Carl realized that what occurred in the encounter with what is loved and trusted—whether physically present or not—released powers that have the capacity to turn a life around. In his client-centered therapy, it was the other—proximately the client, and ultimately the actualizing tendency in the universe—that was the focus. He realized that when empathy and positive regard are genuinely present, a safe space, a refuge, comes into being, and all parties therein grow naturally.
I think it is the same for us here in the emerging world of Western Buddhism. By exploring ways to be other-centered in our practice, we will, I believe, collectively get a lot further than we will if we focus on personal advance. This is a matter not of technique but of attitude, and for that other-centered attitude to be profound, it needs to start with our relationship to the spiritual reality symbolized by the Tathagata.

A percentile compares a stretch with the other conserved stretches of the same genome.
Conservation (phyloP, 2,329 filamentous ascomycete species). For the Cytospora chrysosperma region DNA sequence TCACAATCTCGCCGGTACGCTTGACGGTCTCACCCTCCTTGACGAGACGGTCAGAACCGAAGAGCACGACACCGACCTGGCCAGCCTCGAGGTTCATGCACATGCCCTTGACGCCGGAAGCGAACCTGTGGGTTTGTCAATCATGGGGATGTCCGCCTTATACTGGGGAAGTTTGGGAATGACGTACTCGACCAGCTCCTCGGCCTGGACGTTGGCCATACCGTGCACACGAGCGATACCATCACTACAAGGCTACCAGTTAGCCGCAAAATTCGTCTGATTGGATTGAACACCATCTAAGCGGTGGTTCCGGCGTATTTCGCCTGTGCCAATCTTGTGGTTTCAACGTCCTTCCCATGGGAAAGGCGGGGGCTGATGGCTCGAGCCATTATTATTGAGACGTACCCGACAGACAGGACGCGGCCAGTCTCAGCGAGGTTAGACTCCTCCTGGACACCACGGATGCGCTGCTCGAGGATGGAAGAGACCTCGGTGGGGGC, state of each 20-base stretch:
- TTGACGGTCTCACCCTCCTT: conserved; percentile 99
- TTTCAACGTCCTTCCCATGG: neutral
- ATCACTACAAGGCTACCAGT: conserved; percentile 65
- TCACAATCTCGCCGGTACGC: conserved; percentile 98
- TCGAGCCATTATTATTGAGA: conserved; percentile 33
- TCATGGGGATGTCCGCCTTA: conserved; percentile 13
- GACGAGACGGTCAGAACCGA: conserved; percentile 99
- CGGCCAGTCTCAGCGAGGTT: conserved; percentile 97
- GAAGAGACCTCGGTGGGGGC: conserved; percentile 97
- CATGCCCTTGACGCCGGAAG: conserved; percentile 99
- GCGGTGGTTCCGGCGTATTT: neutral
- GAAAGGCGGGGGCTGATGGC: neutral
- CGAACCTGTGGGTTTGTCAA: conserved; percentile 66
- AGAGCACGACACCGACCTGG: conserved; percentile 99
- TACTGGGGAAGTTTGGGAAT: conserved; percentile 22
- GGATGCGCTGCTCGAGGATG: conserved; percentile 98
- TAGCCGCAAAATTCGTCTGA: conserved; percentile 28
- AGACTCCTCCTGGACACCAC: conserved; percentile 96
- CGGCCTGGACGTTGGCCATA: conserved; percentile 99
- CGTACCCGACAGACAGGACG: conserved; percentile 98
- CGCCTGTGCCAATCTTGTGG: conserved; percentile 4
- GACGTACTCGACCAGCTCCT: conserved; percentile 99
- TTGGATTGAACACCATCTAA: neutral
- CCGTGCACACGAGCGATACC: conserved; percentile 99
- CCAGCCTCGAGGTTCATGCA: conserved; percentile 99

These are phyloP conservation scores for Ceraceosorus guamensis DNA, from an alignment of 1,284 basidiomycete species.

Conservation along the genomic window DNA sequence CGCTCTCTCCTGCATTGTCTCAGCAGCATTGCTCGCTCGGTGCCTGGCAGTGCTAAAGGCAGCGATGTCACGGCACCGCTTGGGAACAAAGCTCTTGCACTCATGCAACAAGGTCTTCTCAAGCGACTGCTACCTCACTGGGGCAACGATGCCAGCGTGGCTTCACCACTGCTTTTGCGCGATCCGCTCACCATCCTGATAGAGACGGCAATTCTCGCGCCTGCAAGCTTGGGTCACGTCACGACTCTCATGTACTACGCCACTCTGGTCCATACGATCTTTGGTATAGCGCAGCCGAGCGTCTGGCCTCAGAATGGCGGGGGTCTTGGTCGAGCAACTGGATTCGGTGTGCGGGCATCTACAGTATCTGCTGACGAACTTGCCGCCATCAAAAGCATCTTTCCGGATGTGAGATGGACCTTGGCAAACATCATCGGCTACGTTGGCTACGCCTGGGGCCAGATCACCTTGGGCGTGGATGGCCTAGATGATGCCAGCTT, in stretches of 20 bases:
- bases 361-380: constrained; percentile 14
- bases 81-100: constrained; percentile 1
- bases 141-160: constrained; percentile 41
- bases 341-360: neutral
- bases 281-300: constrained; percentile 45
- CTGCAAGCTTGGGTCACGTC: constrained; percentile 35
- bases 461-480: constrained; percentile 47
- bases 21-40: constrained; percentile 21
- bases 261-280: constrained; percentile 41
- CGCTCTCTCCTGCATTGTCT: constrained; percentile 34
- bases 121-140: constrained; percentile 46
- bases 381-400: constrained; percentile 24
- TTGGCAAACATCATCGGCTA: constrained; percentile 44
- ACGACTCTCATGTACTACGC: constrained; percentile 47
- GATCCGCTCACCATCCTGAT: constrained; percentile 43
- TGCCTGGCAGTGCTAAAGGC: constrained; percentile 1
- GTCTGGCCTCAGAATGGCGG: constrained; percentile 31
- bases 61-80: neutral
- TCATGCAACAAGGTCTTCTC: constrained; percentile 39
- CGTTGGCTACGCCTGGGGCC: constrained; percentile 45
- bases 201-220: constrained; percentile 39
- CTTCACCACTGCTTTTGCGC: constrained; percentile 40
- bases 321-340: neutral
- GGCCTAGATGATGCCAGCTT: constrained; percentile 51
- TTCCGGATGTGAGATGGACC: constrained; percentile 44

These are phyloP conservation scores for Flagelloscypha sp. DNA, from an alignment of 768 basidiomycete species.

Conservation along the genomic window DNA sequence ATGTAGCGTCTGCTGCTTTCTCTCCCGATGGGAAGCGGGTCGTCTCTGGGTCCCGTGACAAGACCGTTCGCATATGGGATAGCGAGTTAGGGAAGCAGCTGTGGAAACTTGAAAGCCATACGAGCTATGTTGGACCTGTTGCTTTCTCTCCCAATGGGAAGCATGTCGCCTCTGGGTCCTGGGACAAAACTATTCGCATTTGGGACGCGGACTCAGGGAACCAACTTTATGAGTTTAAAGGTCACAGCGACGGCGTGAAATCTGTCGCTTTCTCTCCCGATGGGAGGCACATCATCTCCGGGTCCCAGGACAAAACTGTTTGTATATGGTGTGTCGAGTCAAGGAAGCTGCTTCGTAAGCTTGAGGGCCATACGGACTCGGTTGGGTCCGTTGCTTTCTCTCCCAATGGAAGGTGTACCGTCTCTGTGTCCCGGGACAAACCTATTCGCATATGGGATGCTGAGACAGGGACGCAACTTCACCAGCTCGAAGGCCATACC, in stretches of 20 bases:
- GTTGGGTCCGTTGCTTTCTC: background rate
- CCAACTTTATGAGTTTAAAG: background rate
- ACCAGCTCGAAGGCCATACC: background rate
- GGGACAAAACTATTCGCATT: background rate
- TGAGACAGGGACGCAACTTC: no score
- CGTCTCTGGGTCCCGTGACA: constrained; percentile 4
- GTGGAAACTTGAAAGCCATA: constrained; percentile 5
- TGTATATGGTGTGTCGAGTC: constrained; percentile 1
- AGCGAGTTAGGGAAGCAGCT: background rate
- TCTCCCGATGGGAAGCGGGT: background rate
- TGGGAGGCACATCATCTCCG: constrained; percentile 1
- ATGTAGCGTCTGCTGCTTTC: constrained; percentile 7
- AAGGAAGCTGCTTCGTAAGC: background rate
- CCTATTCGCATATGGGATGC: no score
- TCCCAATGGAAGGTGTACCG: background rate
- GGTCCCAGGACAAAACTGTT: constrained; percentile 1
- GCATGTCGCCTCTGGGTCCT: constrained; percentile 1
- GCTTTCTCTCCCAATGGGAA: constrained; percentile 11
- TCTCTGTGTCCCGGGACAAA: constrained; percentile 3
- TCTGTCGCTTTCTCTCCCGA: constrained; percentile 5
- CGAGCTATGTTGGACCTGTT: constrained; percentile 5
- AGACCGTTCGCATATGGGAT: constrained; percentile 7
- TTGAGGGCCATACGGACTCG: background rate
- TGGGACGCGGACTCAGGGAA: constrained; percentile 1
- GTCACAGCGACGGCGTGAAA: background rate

Many contemporary Buddhists are in flight from the religions of their upbringing, and to hear that Buddhism is mainly about loving one’s neighbor and devotion to what one regards as holy may sound disturbingly familiar. But spiritual emancipation is not the exclusive property of one religion, and if there are parallels between what millions of Asian Buddhists have experienced throughout history and what Western religions affirm, this is, in my view, confirmation of their universality. The differences are significant, but the commonalities do also affirm something real.
The rise of psychotherapy is an understandable development given the sense of meaninglessness that is so common in modern society. But therapy based on technique, while it may well be helpful in reducing symptoms, cannot help but reproduce alienation. The same applies to Buddhism. Buddhist practice that provides mere spiritual technology unhooked from meaning will not offer any remedy for our pervasive sense of anomie. Carl tried to bring into the world of psychology a perspective big enough to rescue us and restore us to more enduring values. The alliance between Buddhism and psychology is a valuable development that has facilitated the entry of some Buddhist values through the broken walls of our materialistic citadel. Whether we can extract the real meaning, however, remains to be seen.